Embedding HCD in Public Health

April 30, 2024

Public health practitioners are increasingly leaning on inclusive and user-centered approaches such as human-centered design (HCD) – which offers a powerful framework for addressing public health challenges by placing the focus population at the center of the solution design process. The HCDExchange recognizes the incremental gains of the application of HCD in public health programs and wants to build on them.

This year, as part of our mission to nurture the next generation of local design talent, one of our objectives is to expand skill sets for public health practitioners to lead and implement meaningful HCD+Public Health programs. To this end, we hosted our first quarterly masterclass of the year in March, in collaboration with Circle Innovation. This masterclass was conceptualized to enable practitioners to learn from experienced professionals.

Case Study

To showcase how practitioners can apply HCD principles to a public health program, Circle Innovation introduced a case study focused on supporting leaders in their public health emergency preparedness and response, across 10 countries in Africa. In this project, Circle Innovation worked with stakeholders to design and implement a support initiative for public health emergency preparedness and response amidst the COVID-19 pandemic. They were guided by the following:

“How might we prepare public health leaders and other key stakeholders from African countries to manage public health emergencies?”

Design Research

For the public health emergency preparedness project, Circle Innovation conducted 30 remote design research sessions involving subject matter experts and target users of the end product to understand their needs, challenges, and learning preferences regarding public health emergency management and leadership. Through synthesizing this data, the design team was able to formulate an opportunity question aimed at designing an engaging leadership program. This shift in focus demonstrates the need for responsiveness in user feedback, to move from an initial assumption to a user-centered approach. For Circle Innovation, this shift led to a revised question that meaningfully centered on preparing public health leaders and stakeholders in African countries to effectively manage public health emergencies.

“While our research was conducted online, there are some things we needed to consider when conducting design research. It is important to think about the activities taking place. What is happening and what are the people doing?” – Nzisa Kioko, Senior Design & Innovation Strategist, Circle Innovation. 

Ideation using the HCD Framework

Ideation is the process of coming up with ideas to explore options for solving a problem. 

“The goal is not to come up with the perfect idea, but to come up with many different ideas, to collaborate, refine ideas, and come up with more ideas, and to be open and also think of crazy, unthinkable, and wild ideas!” Karina Fassbender, Founder & Managing Director, Circle Innovation.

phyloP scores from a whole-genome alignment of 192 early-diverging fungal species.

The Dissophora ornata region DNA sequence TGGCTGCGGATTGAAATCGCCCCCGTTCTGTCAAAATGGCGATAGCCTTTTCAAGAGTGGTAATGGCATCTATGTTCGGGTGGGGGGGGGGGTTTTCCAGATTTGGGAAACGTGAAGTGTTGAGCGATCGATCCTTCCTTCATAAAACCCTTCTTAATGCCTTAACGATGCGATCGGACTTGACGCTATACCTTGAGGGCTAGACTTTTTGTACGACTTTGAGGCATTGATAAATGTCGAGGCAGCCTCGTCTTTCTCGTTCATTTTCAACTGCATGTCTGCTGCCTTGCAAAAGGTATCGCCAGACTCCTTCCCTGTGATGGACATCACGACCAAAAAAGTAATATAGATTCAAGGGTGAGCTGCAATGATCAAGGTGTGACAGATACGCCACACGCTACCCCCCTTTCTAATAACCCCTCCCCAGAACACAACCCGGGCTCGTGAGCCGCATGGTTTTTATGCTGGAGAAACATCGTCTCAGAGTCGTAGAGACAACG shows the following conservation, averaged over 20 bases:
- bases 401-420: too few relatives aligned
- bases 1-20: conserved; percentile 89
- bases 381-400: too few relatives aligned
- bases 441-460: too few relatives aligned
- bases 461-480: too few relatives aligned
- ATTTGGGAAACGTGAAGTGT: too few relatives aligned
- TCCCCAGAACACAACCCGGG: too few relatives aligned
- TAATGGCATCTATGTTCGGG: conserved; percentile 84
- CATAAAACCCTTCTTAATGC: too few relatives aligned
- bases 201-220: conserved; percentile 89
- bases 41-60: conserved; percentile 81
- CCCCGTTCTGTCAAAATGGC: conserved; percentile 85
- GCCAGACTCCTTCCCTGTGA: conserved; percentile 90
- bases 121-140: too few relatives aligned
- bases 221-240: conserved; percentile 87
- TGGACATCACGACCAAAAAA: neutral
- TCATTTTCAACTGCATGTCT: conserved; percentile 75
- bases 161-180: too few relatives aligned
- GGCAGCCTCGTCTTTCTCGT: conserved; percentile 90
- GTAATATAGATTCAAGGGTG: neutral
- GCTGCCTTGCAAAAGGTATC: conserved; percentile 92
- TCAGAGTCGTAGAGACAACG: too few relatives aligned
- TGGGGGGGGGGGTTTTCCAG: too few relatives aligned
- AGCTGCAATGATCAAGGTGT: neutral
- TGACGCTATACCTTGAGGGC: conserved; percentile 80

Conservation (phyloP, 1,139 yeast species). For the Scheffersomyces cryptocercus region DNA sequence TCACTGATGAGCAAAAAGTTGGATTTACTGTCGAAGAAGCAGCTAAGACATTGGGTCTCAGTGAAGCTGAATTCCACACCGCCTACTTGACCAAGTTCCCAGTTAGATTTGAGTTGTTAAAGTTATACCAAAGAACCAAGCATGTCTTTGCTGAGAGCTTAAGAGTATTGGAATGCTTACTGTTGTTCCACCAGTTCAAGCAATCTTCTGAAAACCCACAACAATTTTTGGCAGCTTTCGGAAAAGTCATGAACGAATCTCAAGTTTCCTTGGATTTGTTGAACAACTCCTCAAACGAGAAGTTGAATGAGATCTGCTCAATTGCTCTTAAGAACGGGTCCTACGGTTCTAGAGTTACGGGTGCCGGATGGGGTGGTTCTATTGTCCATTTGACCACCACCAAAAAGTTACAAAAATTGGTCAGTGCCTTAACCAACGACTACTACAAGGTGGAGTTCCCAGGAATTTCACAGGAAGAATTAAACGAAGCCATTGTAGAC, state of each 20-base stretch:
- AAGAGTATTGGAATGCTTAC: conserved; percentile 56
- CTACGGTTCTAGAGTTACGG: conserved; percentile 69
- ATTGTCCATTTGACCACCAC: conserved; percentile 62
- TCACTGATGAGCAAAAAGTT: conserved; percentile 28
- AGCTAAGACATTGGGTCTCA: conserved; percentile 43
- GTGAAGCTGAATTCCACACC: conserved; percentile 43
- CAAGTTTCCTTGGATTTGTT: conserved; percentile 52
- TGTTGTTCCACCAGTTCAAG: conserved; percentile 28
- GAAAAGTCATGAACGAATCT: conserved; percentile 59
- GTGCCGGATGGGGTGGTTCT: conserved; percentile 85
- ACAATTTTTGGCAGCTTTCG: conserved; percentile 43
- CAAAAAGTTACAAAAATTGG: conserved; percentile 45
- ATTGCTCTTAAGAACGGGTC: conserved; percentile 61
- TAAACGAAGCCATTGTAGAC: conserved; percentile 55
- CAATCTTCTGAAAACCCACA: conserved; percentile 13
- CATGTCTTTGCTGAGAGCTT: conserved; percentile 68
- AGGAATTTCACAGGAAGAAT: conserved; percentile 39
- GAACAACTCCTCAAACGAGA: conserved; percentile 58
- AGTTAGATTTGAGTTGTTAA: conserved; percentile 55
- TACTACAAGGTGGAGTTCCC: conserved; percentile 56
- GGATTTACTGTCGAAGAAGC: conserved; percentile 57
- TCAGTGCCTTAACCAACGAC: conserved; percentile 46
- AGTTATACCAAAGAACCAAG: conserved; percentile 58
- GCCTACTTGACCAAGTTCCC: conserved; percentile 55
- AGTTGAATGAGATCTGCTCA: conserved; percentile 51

Some ideation principles include:

  • Defer judgment: all ideas are good! Keep away from judging your ideas or the ideas of others
  • Encourage wild ideas by maintaining a safe space
  • Build on the ideas of others – take other ideas as an inspiration, and actively think about how you can make them even better
  • Stay focused on the topic
  • One conversation at a time: listen to the ideas of others, and provide everyone with the opportunity to share their ideas
  • Be visual: often it’s much easier to build a common understanding with sketches, images, photos, or anything visual as opposed to with words
  • Go for quantity: just start writing down your ideas, and you’ll notice how this opens up a floodgate to get all your ideas out.


Prototyping is making your ideas tangible and testable. There are different methods of low-fidelity prototyping tools, such as sketches, paper prototyping, digital wireframing, role play, mockups, and multimedia presentations. Prototyping helps to test ideas, get valuable feedback, fail, and learn. Some of the ways prototyping is helpful are: 

  • To transform an idea into something that people can see and interact with
  • To learn more about: (a) the problem to be solved (b) the people being designed for (c) the different elements of an idea
  • To explore the three core elements of innovation: a) feasibility b) desirability c) viability


Circle Innovation conducted 45-60 minute testing interviews with seven research participants and one focus group discussion involving eight participants. The project team synthesized field findings to identify emerging patterns to derive key insights. Recommendations from the project’s pilot phase informed detailed design suggestions for the digitization and piloting of the public health emergency leadership program. 

Here are some helpful tips when testing a prototype: 

  • Test, don’t sell
  • Take notes
  • Focus on what works, what does not work, what is missing, and what questions are coming up
  • Talk and explain as little as possible
  • Allow users to explore as you observe
  • Ask questions on how the user sees/understands different things.

Moving from prototype testing to a final solution

How do we move from prototype testing to a final solution? 

Here are some tips to follow:

  • Implement the solution on a small scale. Remember to collect feedback as you implement the solution
  • Analyze the feedback:  what elements of the solution work? What does not work? Then make changes
  • Scale: Define scaling at an organizational level. What resources are needed? What are the metrics to collect feedback and learn as you implement?


  1. Watch the webinar recording
  2. Read through the session slidedeck
  3. Learn more about Circle Innovation


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